Hydralazine – Dose & Side Effects


Originally developed in the 1950s as a malaria treatment, hydralazine showed antihypertensive ability and was soon repurposed. Hydralazine is a hydrazine derivative vasodilator used alone or as adjunct therapy in the treatment of hypertension and only as adjunct therapy in the treatment of heart failure. Hydralazine is no longer a first line therapy for these indications since the development of newer antihypertensive medications.

Hydralazine hydrochloride was FDA approved on 15 January 1953.

Properties and Characteristics of Hydralazine

Drug class Vasodilators
Brand Names  Apresoline, Bidil
Synonyms 1-Hydrazinophthalazine, 1-Phthalazinylhydrazine, 6-Hydralazine, Hidralazina, Hydralazin, Hydralazine, Hydralazinum, Hydrallazine, Hydrazinophthalazine, Hypophthalin, Idralazina
Molecular Formula      C8H8N4
Molecular Weight 196.64 g/mol
IUPAC Names phthalazin-1-ylhydrazine;hydrochloride
Structural formula of main component
Pure active ingredient Hydralazine Hydrochloride
Appearance    White, crystalline powder
Melting Point 273 °C
Solubility In water, 44.2 g/l @ 25 °C;
Available as Tablet, Solution, Powder, Injection
Storage Store at a temperature less than 40 °C
Prescription Prescription is required

What is Hydralazine (Apresoline) used for?

  • Hypertension
  • Hypertensive Emergency
  • Pre-eclampsia/Eclampsia
  • Cardiovascular Disease
  • Hypertensive Congestive Heart Failure
  • Hypertensive Heart (w/ CHF) and renal disease
  • Hypertensive Heart (w/o CHF) and renal disease
  • Hypertensive Renal Disease
  • Hypertensive Retinopathy
  • Renovascular Hypertension
  • Hypertensive Encephalopathy
  • Hypertensive Heart Disease

Hydralazine side effects

Get emergency medical help if you have signs of an allergic reaction: hives; difficult breathing; swelling of your face, lips, tongue, or throat.

Hydralazine may cause serious side effects. Call your doctor at once if you have:

  • Chest pain or pressure, pain spreading to your jaw or shoulder;
  • Fast or pounding heartbeats;
  • A light-headed feeling, like you might pass out;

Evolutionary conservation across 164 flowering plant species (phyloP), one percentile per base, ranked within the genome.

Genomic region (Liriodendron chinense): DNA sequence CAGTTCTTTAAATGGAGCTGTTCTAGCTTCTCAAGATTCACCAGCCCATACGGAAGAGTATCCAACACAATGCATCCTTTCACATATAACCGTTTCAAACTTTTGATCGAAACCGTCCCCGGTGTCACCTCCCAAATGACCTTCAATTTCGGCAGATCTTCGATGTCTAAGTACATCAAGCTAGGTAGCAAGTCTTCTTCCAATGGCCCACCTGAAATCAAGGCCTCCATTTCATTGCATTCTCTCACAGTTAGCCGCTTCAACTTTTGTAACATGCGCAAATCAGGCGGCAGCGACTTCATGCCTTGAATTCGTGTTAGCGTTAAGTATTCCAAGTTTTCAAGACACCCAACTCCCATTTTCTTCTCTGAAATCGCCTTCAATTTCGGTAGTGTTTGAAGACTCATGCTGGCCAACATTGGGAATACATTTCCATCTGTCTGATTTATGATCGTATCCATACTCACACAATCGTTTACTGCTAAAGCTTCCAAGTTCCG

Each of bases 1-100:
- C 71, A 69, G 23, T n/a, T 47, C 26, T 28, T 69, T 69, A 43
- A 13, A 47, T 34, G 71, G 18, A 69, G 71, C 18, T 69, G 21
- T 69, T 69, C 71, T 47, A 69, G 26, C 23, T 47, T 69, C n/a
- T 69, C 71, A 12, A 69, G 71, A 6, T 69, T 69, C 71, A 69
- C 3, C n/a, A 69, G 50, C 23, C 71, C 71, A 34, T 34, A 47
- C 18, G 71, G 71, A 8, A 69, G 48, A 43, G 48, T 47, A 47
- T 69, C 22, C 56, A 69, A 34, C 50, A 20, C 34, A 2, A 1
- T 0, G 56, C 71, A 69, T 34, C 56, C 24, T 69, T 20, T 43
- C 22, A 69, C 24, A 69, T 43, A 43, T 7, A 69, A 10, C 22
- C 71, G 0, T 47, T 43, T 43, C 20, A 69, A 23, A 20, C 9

• Numbness, tingling, or burning pain in your hands or feet;
  • Painful or difficult urination;
  • Little or no urination; or
  • Lupus-like syndrome–joint pain or swelling with fever, swollen glands, muscle aches, chest pain, vomiting, unusual thoughts or behavior, and patchy skin color.

Common side effects of hydralazine may include:

  • Chest pain, fast heart rate;
  • Headache; or
  • Nausea, vomiting, diarrhea, loss of appetite.

This is not a complete list of side effects and others may occur. Call your doctor for medical advice about side effects.

Mechanism of action

Hydralazine may interfere with calcium transport in vascular smooth muscle by an unknown mechanism to relax arteriolar smooth muscle and lower blood pressure. The interference with calcium transport may be by preventing influx of calcium into cells, preventing calcium release from intracellular compartments, directly acting on actin and myosin, or a combination of these actions. This decrease in vascular resistance leads to increased heart rate, stroke volume, and cardiac output.

Hydralazine also competes with protocollagen prolyl hydroxylase (CPH) for free iron. This competition inhibits CPH mediated hydroxylation of HIF-1α, preventing the degradation of HIF-1α. Induction of HIF-1α and VEGF promote proliferation of endothelial cells and angiogenesis.

Drug Interactions with Hydralazine

Although certain medicines should not be used together at all, in other cases two different medicines may be used together even if an interaction might occur. In these cases, your doctor may want to change the dose, or other precautions may be necessary. Tell your healthcare professional if you are taking any other prescription or nonprescription (over-the-counter [OTC]) medicine.

Other Interactions

Certain medicines should not be used at or around the time of eating food or eating certain types of food since interactions may occur. Using alcohol or tobacco with certain medicines may also cause interactions to occur. The following interactions have been selected on the basis of their potential significance and are not necessarily all-inclusive.

Using this medicine with any of the following may cause an increased risk of certain side effects but may be unavoidable in some cases. If used together, your doctor may change the dose or how often you use this medicine, or give you special instructions about the use of food, alcohol, or tobacco.

  • Enteral Nutrition

Other Medical Problems

The presence of other medical problems may affect the use of this medicine. Make sure you tell your doctor if you have any other medical problems, especially:

  • Angina (severe chest pain) or
  • Blood disease or
  • Heart attack, history of or
  • Heart rhythm problems or
  • Hypotension (low blood pressure) or
  • Peripheral neuritis (nerve problem) or
  • Stroke, history of or